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udta-punjabThe Bombay High Court on Friday said that whether it is TV or cinema, let the people see it. The court will pass order on the film on Monday.

On Thursday, Bombay HC asked the CBFC to explain the 13 changes suggested in the upcoming Bollywood release ‘Udta Punjab’ as the board stoutly defended its Revising Committee’s decision in the matter.

ALSO READ: All You Need To Know About Udta Punjab Controversy, And Who Said What?

Filmmaker’s lawyer gives example to court – Delhi belly, Bandit Queen, Gangs of Wasseypur, they too had been passed
Filmmaker’s lawyer to Court
– We have got the trailer passed with the same word ‘Chita Ve’ #UdtaPunjab
Court to CBFC – All this is giving unnecessary publicity to the film
CBFC to court – ‘Kanjar’ the word can be replaced
Court to CBFC –
Whether it is TV or cinema, let the people see it. Everybody has a choice
CBFC to court –
“Kanjar” word used in the movie gives bad light to the state, Punjab is an “upjau” state
Court to CBFC – Multiplex audience are mature enough
Court to CBFC – Films dont run on such content, their has to be a story in it, why are you concerned?
CBFC lawyer to court – The word “kanjar” is very offensive to use and the way it has been used is objectionable
CBFC lawyer to court – The dialogue “zameen banjar to aulaad kanjar” is also very abusive
CBFC lawyer to court – The scenes in this movie which are cut are very vulgar
CBFC lawyer to Court- The words used in the songs are very offensive

The suggested changes are “justified and proper”, the Central Board of Film Certification (CBFC) said during a hearing of a petition filed by the film’s co-producer Phantom Films before a division bench of Justice S.C. Dharmadhikari and Justice Shalini Phansalkar-Joshi.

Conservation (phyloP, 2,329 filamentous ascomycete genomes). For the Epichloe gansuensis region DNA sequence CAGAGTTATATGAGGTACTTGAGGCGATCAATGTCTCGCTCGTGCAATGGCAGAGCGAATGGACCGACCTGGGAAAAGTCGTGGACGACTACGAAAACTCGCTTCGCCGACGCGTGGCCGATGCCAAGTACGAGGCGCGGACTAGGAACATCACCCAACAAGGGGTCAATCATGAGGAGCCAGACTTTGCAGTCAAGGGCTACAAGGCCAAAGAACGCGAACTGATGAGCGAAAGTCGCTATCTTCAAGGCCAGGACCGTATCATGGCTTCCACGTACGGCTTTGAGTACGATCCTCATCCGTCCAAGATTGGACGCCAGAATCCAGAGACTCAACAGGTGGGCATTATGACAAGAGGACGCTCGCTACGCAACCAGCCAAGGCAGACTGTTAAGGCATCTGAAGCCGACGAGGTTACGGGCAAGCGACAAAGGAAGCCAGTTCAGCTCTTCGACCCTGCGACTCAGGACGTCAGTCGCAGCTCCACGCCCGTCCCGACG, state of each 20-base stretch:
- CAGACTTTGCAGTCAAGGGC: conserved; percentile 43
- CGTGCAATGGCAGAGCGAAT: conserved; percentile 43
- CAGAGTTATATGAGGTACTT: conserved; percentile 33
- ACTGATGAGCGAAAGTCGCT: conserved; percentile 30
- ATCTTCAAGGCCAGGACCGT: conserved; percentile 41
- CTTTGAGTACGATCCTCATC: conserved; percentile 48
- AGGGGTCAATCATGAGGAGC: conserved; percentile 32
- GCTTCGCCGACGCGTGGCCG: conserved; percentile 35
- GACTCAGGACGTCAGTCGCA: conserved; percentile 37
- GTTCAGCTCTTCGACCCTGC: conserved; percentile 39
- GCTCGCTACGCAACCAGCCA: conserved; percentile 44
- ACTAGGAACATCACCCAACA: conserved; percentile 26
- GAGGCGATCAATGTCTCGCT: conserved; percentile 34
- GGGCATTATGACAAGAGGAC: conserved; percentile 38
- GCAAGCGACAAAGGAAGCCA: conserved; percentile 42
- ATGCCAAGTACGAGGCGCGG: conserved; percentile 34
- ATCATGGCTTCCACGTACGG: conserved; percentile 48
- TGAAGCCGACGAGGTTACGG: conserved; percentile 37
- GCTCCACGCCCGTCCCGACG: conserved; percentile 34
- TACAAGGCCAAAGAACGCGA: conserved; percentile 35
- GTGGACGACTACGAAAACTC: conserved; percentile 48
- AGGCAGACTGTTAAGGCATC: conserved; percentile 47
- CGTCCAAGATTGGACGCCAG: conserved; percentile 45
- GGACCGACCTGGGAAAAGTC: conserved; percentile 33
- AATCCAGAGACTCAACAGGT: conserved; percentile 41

Justice Dharmadhikari likened the film to another drug-themed movie ‘Go, Goa, Gone’ (2013) which showed Goa state as a party destination where people socialised and consumed banned drugs.

“If Goa can be shown as a place of drug abuse, what is wrong if Punjab is shown in ‘Udta Punjab’,” the judge asked the CBFC.

The CBFC lawyer argued that it had objections to the reference to Punjab, its people and the language used in the film.

Responding to Phantom Films’ counsel Ravi Kadam’s contention that the Revising Committee’s June 6 order was “arbitrary and without application of mind”, the CBFC lawyer denied it and said the order was proper and within the framework of the guidelines.

The court expressed its reservations on two suggested deletions of references to Chandigarh, Ludhiana, Amritsar, Tarn Taran, Jashanpura and Moga in Punjab.

Making it clear that the CBFC was doing its job, the judges asked it to explain the changes sought to be made in the film, which has created a major pre-release controversy revolving around freedom of expression.

“Are you suggesting that the film depicts Punjab as only a drug capital…? How can you ask them to delete words like ‘MP’, ‘MLA’, ‘election’ etc,” the court questioned.

On the other suggestions of the Revising Committee, the CBFC lawyer said he would make submissions on Friday. The court will now continue to hear the case on Friday.

On June 8 morning, Phantom Films moved the high court, seeking a copy of the CBFC order suggesting changes to the film.

However, since the Revising Committee’s order was received on Wednesday afternoon, Phantom Films had requested the court for time to study it and make amendments to their petition.

Accordingly, the court had posted the matter for hearing on Thursday.

The Revising Committee’s order has suggested 13 changes to the movie, besides deleting references to Punjab as it was allegedly not in conformity with the Cinematograph Act.

Directed by Abhishek Chaubey, the film, starring Shahid Kapoor, Alia Bhatt, Kareena Kapoor-Khan and Diljit Dosanjh in leading roles, deals with the topic of drugs menace in Punjab.